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**Thank you to Walden Pond Press for providing a copy for review and giveaway!!**

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Make This!: Building, Thinking and Tinkering Projects for the Amazing Maker in You
Author: Ella Schwartz
Published February 2019 by National Geographic Children’s Books

Summary: This book is designed to inspire the next generation of engineers and supports all kinds of kid creators: those who prefer guided instruction, those who prefer to dream up and design objects on their own, and everyone in between. Within the nearly 160 pages of this book kids get the tools and the know-how to tackle all kinds of exciting projects: building a kaleidoscope, designing a fidget spinner, planting a rain forest, creating a musical instrument, and more. Unconventional scenarios inspired by real National Geographic Explorers give kids a chance to think outside the box and apply their maker skills to real life. Chapters are divided up by scientific principle, such as simple machines, energy, and forces. In each chapter, kids can start by following step-by-step activities, or get creative by tackling an open-ended challenge. Helpful sidebars explain the science behind what’s happening every step of the way.

My Review: My son loves this book so much that he took it for show-and-tell at his preschool. The teacher liked it so much that she purchased a copy for the classroom. This is a phenomenal book with loads of hands-on, easy-to-do activities. Many of the activities use materials that were available in my house (or easy to acquire). The first project my son completed was the straw rocket. He used two straws, some tape, and some paper to draw his own rocket and shoot it into the air. He has folded down the corners of almost every project as his next to-do. I love how the book is sectioned off into scientific principles. This even impressed my engineer husband. The sidebars allow me to read about the science behind the project as my son is constructing it. It is a wonderful book for learning. Although the book is marketed to ages 8-12, my 5-year-old was able to complete the projects with my help. I think 8-12-year-olds will appreciate this book just as much and be able to self-create.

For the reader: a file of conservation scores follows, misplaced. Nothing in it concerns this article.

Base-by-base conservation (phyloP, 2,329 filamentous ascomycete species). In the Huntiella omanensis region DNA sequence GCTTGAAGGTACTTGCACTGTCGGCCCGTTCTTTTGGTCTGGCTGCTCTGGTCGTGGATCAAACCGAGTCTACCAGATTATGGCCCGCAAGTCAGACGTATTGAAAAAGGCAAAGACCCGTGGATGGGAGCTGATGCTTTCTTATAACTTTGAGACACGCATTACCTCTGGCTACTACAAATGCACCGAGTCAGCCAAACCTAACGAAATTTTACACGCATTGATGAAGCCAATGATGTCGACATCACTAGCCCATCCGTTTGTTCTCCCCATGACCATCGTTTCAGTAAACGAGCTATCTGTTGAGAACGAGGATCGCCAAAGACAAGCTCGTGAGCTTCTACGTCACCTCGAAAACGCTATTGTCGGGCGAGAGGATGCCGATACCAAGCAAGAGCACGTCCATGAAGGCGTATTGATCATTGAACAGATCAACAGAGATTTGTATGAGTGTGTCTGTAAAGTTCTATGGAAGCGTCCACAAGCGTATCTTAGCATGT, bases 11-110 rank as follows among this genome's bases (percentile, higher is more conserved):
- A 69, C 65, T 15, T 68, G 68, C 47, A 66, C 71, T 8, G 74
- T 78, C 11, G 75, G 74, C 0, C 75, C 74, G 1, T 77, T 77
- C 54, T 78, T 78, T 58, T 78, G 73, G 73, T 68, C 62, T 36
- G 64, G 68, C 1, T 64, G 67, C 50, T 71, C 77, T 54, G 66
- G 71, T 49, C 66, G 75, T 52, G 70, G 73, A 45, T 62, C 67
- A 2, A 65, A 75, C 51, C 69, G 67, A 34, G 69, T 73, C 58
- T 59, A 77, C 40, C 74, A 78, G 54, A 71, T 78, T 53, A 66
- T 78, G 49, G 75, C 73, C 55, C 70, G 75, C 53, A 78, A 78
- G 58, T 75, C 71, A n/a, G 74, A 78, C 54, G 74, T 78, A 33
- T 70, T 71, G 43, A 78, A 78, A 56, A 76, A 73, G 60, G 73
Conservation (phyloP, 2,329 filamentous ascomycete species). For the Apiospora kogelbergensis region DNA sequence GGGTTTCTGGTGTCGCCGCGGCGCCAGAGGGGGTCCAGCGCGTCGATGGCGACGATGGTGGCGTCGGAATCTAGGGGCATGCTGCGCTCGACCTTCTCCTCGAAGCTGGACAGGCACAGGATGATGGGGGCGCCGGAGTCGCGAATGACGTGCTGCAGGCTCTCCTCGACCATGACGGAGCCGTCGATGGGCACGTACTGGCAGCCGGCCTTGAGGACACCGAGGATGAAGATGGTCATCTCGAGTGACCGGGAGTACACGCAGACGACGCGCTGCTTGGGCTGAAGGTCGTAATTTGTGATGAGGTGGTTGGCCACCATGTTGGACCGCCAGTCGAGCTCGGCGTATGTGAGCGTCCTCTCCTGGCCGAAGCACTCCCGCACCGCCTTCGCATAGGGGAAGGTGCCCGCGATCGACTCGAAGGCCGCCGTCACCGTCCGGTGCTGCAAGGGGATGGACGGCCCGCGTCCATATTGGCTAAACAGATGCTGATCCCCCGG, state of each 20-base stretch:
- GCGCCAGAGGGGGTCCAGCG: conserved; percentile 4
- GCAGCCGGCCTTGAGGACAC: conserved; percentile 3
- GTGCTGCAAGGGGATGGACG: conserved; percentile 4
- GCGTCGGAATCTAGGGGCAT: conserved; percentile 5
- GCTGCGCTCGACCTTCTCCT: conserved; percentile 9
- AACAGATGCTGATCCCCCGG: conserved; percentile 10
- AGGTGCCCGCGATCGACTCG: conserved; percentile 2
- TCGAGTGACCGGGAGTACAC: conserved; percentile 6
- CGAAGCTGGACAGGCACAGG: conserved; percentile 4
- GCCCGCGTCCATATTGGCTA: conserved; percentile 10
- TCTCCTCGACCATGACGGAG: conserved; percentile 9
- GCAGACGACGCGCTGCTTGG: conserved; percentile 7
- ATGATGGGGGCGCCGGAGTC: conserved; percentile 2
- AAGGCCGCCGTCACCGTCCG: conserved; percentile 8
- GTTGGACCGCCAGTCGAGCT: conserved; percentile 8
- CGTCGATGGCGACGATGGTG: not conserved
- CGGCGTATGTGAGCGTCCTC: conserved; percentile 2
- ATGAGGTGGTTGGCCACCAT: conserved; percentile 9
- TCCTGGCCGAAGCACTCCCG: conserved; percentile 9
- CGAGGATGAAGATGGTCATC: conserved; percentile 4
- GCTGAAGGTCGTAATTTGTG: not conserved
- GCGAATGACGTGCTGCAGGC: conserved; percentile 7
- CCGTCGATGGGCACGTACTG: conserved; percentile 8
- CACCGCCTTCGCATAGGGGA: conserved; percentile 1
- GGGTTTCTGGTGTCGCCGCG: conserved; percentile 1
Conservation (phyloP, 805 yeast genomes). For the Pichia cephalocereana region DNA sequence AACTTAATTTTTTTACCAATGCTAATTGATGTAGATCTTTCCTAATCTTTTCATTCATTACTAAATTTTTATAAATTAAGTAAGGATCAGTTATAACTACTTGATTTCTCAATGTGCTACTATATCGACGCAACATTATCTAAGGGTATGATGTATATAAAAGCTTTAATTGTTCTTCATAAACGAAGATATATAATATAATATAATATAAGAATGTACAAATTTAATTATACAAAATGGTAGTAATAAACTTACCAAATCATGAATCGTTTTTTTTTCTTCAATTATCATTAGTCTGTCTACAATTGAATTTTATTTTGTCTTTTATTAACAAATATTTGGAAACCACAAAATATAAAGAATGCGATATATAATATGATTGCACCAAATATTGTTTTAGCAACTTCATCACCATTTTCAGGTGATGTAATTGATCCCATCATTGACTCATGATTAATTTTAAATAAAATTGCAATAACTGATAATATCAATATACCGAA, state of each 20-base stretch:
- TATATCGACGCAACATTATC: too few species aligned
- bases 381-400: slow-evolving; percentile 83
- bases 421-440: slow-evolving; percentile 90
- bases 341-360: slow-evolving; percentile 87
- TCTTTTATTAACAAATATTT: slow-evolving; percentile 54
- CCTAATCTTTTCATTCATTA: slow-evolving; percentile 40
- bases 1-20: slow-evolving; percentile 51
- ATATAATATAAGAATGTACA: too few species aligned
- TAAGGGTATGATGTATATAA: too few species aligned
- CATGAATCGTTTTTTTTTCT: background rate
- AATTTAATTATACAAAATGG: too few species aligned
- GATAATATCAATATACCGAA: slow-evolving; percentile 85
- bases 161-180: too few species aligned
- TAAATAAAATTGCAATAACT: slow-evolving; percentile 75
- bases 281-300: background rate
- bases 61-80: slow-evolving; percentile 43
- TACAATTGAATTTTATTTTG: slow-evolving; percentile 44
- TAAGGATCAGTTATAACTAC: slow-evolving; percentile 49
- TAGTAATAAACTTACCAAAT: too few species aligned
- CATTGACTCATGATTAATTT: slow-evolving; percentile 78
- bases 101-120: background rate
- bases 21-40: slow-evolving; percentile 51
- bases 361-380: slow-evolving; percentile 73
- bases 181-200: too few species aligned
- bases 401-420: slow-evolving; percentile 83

Teachers’ Tools for Navigation: This book just screams for use in classrooms. It makes science learning incredibly fun. I can see it in classrooms as young as preschool and all the way through elementary school. The concepts can be scaffolded to the age of the learners, and the projects range in difficulty level.

Discussion Questions: 

  • Which scientific principle(s) do you enjoy learning about? Which projects taught you a lot about the principle?
  • Which real-life things (e.g. airplanes, hydraulic systems) relate to these scientific projects?

Read This If You Love: Science Books; Engineering Books; National Geographic’s 100 Things to Know Before You Grow UpMastermind by National Geographic, Weird but True series by National Geographic, Animal Atlas

Recommended For: 

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RickiSig

**Thank you to Karen at Media Masters Publicity for providing a copy for review!**